Vintage TV Miniseries Review: Jamaica Inn (1983)
Jamaica Inn is a veritable bag of Gothic goodies. We’ve got murders aplenty. There’s madness and creepy housekeepers and even an albino. We’ve got windswept moors aplenty. Smugglers and wreckers are afoot, mysteries abound, and our plucky, orphaned beauty is in the middle of it all. The melodrama is so thick, you can cut it and savor. Oh, it’s good stuff!
Jamaica Inn is a six-part miniseries (or three-part, depending on how you’re counting), starring Jane Seymour, Trevor Eve and Patrick McGoohan. It runs for about three hours. This ITV miniseries is an adaptation of Daphne du Maurier’s literary classic of the same name. Unfortunately, this adaptation has been forgotten as the years have gone by. This is an injustice. ITV’s Jamaica Inn is a Gothic gem!
Murder, Madness, Mysteries, Moors – Oh My!
Mary Yellan (Jane Seymour) is ousted from her peaceful existence when her beloved, sailor father is brutally murdered by wreckers. Wreckers are essentially land pirates, who lure ships to their rocky graves with lights and then loot them. Mary’s mother (played by the always wonderful Vivian Pickles) promptly goes mad. Check, check, check. That’s pirates, murder, and madness in the first few minutes of the first episode! Throw those into your Gothic goody bag.
And when Mommy dearest bites the dust, as mad women do – often rather spectacularly – well, Mary is on her own. And off to the only remaining relative she has left, her Aunt Patience (Billie Whitelaw). Mary hasn’t seen Patience in years. Patience has married since they last saw one another, and she now lives at Jamaica Inn.
It quickly becomes apparent that Jamaica Inn has a reputation and not a good one. The coachman is loath to even stop there. Jamaica Inn sits in the middle of a lonely moor in Cornwall. Her Uncle Joss (Patrick McGoohan) is a giant brute of a man, prone to drink and violence, often together. Aunt Patience has lost her bloom, is a shade of her former vibrant self. She lives in fear of her husband. Ruffians and criminals frequent the place. Wagons arrive in the dark of night to load and unload wares. Something is afoot.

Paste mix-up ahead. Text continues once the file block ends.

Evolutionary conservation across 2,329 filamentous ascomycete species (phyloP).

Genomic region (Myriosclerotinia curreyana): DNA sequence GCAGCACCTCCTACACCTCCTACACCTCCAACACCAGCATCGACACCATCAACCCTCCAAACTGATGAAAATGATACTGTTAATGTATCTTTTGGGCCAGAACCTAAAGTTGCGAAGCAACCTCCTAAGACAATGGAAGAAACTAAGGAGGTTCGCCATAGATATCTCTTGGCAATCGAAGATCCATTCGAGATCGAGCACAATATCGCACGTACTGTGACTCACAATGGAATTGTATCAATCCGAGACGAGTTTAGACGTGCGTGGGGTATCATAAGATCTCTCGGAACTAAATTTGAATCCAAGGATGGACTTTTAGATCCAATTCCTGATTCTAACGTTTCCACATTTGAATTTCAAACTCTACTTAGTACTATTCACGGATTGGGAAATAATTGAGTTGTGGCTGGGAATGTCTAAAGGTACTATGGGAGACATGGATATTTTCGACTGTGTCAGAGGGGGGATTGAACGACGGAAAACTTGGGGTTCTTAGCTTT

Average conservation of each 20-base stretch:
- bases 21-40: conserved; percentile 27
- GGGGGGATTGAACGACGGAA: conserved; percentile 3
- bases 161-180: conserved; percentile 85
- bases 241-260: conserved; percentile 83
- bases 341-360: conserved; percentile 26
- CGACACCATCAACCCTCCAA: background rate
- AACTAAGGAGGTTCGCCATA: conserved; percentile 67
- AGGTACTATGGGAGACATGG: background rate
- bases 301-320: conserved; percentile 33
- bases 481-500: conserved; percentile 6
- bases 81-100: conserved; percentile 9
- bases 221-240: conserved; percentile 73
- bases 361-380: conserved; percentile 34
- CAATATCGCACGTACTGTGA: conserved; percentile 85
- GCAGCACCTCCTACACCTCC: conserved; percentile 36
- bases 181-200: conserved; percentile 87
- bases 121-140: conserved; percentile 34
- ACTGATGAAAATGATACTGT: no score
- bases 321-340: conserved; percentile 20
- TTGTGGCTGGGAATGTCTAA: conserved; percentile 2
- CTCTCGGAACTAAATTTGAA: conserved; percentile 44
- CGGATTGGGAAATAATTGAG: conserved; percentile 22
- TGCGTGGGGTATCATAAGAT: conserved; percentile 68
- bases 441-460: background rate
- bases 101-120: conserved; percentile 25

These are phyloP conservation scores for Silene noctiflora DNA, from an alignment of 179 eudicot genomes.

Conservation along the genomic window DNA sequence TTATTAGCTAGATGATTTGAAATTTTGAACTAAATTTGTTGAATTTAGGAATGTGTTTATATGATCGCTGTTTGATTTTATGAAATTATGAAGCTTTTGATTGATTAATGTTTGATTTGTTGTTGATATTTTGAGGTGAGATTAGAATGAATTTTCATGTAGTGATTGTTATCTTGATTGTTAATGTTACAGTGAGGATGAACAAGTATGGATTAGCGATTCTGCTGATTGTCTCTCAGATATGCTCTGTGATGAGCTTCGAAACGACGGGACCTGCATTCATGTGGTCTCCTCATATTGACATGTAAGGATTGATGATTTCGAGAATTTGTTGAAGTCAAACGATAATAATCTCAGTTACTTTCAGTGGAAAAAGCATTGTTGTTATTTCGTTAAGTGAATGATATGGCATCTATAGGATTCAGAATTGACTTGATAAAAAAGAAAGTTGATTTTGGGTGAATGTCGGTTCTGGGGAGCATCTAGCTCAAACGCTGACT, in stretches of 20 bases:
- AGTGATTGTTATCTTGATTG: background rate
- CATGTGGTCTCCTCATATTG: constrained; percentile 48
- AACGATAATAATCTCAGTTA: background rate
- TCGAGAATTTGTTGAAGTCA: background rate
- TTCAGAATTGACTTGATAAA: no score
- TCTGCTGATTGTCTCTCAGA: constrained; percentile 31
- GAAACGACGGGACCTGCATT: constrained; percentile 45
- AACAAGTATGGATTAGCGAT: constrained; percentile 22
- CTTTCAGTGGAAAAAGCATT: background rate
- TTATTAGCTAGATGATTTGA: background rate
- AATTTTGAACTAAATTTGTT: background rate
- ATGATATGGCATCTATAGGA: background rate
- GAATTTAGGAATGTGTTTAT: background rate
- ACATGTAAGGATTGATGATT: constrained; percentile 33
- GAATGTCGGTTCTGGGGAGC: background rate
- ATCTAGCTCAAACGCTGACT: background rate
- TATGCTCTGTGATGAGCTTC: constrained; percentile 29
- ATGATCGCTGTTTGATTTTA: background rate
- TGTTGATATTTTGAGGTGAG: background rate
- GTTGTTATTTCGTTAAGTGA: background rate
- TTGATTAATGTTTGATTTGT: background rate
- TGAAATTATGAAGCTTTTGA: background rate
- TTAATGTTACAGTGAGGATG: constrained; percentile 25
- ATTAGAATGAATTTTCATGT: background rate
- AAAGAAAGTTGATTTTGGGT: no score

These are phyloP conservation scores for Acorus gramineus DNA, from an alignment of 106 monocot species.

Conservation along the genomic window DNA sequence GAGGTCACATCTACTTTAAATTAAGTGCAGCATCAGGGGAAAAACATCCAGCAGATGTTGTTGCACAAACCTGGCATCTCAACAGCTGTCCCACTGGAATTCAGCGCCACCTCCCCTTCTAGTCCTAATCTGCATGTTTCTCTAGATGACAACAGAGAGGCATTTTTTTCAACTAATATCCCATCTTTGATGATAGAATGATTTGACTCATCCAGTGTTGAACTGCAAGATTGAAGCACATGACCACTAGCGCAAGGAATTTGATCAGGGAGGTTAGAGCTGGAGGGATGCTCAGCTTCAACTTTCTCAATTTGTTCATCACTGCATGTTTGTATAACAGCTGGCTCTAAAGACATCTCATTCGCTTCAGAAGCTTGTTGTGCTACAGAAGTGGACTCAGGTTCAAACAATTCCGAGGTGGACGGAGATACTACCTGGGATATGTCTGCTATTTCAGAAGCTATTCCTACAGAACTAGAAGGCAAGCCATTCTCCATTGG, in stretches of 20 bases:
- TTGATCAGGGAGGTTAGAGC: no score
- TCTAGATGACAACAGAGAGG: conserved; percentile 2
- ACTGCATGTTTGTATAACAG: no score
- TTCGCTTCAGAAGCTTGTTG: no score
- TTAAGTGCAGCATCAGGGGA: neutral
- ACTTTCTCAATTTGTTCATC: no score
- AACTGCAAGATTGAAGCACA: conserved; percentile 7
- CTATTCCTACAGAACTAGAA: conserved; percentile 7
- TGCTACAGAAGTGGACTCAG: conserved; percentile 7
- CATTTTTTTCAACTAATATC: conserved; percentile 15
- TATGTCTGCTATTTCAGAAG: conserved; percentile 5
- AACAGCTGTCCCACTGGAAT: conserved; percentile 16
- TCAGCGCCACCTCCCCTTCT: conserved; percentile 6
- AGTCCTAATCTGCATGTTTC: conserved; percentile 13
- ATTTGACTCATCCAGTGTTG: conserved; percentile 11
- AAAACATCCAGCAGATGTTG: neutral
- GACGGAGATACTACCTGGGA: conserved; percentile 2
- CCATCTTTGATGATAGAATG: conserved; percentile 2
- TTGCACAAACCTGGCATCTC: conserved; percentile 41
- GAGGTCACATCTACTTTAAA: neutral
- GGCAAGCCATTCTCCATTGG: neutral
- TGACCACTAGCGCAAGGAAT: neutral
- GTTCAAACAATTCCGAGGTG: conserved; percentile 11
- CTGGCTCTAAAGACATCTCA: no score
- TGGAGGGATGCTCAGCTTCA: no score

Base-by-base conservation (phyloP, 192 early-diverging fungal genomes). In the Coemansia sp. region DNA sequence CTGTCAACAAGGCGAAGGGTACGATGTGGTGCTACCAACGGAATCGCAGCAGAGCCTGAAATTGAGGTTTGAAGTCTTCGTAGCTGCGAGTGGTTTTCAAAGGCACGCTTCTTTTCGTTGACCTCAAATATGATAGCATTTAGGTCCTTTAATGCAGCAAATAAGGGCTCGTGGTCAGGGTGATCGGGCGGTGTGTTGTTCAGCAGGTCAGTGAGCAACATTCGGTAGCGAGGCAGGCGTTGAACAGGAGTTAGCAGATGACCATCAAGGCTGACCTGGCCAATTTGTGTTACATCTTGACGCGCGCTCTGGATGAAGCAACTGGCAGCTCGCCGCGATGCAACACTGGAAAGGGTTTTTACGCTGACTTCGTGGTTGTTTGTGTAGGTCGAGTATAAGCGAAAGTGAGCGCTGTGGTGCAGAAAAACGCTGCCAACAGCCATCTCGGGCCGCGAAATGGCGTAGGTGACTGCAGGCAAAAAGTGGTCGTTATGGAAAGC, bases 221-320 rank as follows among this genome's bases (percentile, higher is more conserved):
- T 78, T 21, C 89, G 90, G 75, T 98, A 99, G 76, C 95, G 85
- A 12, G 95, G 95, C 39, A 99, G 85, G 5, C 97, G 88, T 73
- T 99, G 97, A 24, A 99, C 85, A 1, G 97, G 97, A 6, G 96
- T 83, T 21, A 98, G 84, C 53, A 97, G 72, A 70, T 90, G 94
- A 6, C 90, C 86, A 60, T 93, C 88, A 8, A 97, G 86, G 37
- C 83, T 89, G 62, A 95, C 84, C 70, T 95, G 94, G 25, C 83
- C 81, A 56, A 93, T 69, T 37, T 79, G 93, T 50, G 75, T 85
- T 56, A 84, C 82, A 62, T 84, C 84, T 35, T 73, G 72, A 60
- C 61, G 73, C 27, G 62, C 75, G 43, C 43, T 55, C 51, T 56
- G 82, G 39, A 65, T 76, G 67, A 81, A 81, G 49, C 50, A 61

Moors, isolation, brooding brute, mysterious doings – add those to the Gothic goodie bag.
This, of course, is the central mystery of the story. What in the heck is going on at Jamaica Inn?! That’s for our fair maiden to figure out, which she does with some help. She befriends a local clergyman – an albino. She also finds herself drawn to Uncle Joss’s little brother, Jem (Trevor Eve). Jem’s an admitted horse thief, as well as a rogue, full of twinkle-eyed, possibly silvery fork-tongued banter. But just how much he too is involved with Jamaica Inn’s dark dealings, Mary does not know. Oh, the bad boy love appeal. Is he in earnest? Does he speak the truth? That too is a mystery Mary must solve.
And that’s about it. Mary sleuths about and susses it out. And I’m not going to ruin it all here.
Gothic Done Just Right